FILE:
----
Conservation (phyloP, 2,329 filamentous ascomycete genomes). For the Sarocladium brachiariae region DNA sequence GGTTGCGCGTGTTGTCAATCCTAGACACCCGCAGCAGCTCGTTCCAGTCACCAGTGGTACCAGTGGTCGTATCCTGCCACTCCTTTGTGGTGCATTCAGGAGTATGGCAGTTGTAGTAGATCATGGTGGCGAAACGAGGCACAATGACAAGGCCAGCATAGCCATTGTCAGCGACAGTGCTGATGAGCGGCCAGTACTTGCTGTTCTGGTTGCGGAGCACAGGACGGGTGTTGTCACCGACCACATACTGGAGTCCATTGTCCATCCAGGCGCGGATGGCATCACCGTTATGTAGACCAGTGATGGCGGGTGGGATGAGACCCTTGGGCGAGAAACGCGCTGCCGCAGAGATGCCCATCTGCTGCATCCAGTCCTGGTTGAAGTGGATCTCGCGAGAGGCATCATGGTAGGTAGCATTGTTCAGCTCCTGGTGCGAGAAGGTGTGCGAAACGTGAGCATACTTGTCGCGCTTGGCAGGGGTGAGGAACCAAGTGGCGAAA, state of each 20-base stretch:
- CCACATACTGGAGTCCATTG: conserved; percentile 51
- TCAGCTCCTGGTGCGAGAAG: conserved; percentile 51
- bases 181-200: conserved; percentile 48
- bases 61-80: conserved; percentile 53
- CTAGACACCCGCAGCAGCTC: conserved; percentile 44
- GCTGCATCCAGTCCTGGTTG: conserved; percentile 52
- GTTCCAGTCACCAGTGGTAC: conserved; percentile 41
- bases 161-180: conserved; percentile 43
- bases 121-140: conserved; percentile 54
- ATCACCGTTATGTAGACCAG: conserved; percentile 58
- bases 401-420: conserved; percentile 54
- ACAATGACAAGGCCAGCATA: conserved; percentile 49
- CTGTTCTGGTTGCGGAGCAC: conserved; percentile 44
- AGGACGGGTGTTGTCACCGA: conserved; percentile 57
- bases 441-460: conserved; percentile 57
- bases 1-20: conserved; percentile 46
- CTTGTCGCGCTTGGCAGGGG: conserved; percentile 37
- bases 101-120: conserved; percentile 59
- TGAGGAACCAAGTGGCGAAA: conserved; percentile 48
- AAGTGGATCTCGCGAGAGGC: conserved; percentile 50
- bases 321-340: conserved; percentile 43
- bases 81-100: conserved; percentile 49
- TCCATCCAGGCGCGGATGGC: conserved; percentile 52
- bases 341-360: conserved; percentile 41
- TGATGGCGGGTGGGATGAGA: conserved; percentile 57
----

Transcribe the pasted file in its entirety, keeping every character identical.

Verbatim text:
Conservation (phyloP, 2,329 filamentous ascomycete genomes). For the Sarocladium brachiariae region DNA sequence GGTTGCGCGTGTTGTCAATCCTAGACACCCGCAGCAGCTCGTTCCAGTCACCAGTGGTACCAGTGGTCGTATCCTGCCACTCCTTTGTGGTGCATTCAGGAGTATGGCAGTTGTAGTAGATCATGGTGGCGAAACGAGGCACAATGACAAGGCCAGCATAGCCATTGTCAGCGACAGTGCTGATGAGCGGCCAGTACTTGCTGTTCTGGTTGCGGAGCACAGGACGGGTGTTGTCACCGACCACATACTGGAGTCCATTGTCCATCCAGGCGCGGATGGCATCACCGTTATGTAGACCAGTGATGGCGGGTGGGATGAGACCCTTGGGCGAGAAACGCGCTGCCGCAGAGATGCCCATCTGCTGCATCCAGTCCTGGTTGAAGTGGATCTCGCGAGAGGCATCATGGTAGGTAGCATTGTTCAGCTCCTGGTGCGAGAAGGTGTGCGAAACGTGAGCATACTTGTCGCGCTTGGCAGGGGTGAGGAACCAAGTGGCGAAA, state of each 20-base stretch:
- CCACATACTGGAGTCCATTG: conserved; percentile 51
- TCAGCTCCTGGTGCGAGAAG: conserved; percentile 51
- bases 181-200: conserved; percentile 48
- bases 61-80: conserved; percentile 53
- CTAGACACCCGCAGCAGCTC: conserved; percentile 44
- GCTGCATCCAGTCCTGGTTG: conserved; percentile 52
- GTTCCAGTCACCAGTGGTAC: conserved; percentile 41
- bases 161-180: conserved; percentile 43
- bases 121-140: conserved; percentile 54
- ATCACCGTTATGTAGACCAG: conserved; percentile 58
- bases 401-420: conserved; percentile 54
- ACAATGACAAGGCCAGCATA: conserved; percentile 49
- CTGTTCTGGTTGCGGAGCAC: conserved; percentile 44
- AGGACGGGTGTTGTCACCGA: conserved; percentile 57
- bases 441-460: conserved; percentile 57
- bases 1-20: conserved; percentile 46
- CTTGTCGCGCTTGGCAGGGG: conserved; percentile 37
- bases 101-120: conserved; percentile 59
- TGAGGAACCAAGTGGCGAAA: conserved; percentile 48
- AAGTGGATCTCGCGAGAGGC: conserved; percentile 50
- bases 321-340: conserved; percentile 43
- bases 81-100: conserved; percentile 49
- TCCATCCAGGCGCGGATGGC: conserved; percentile 52
- bases 341-360: conserved; percentile 41
- TGATGGCGGGTGGGATGAGA: conserved; percentile 57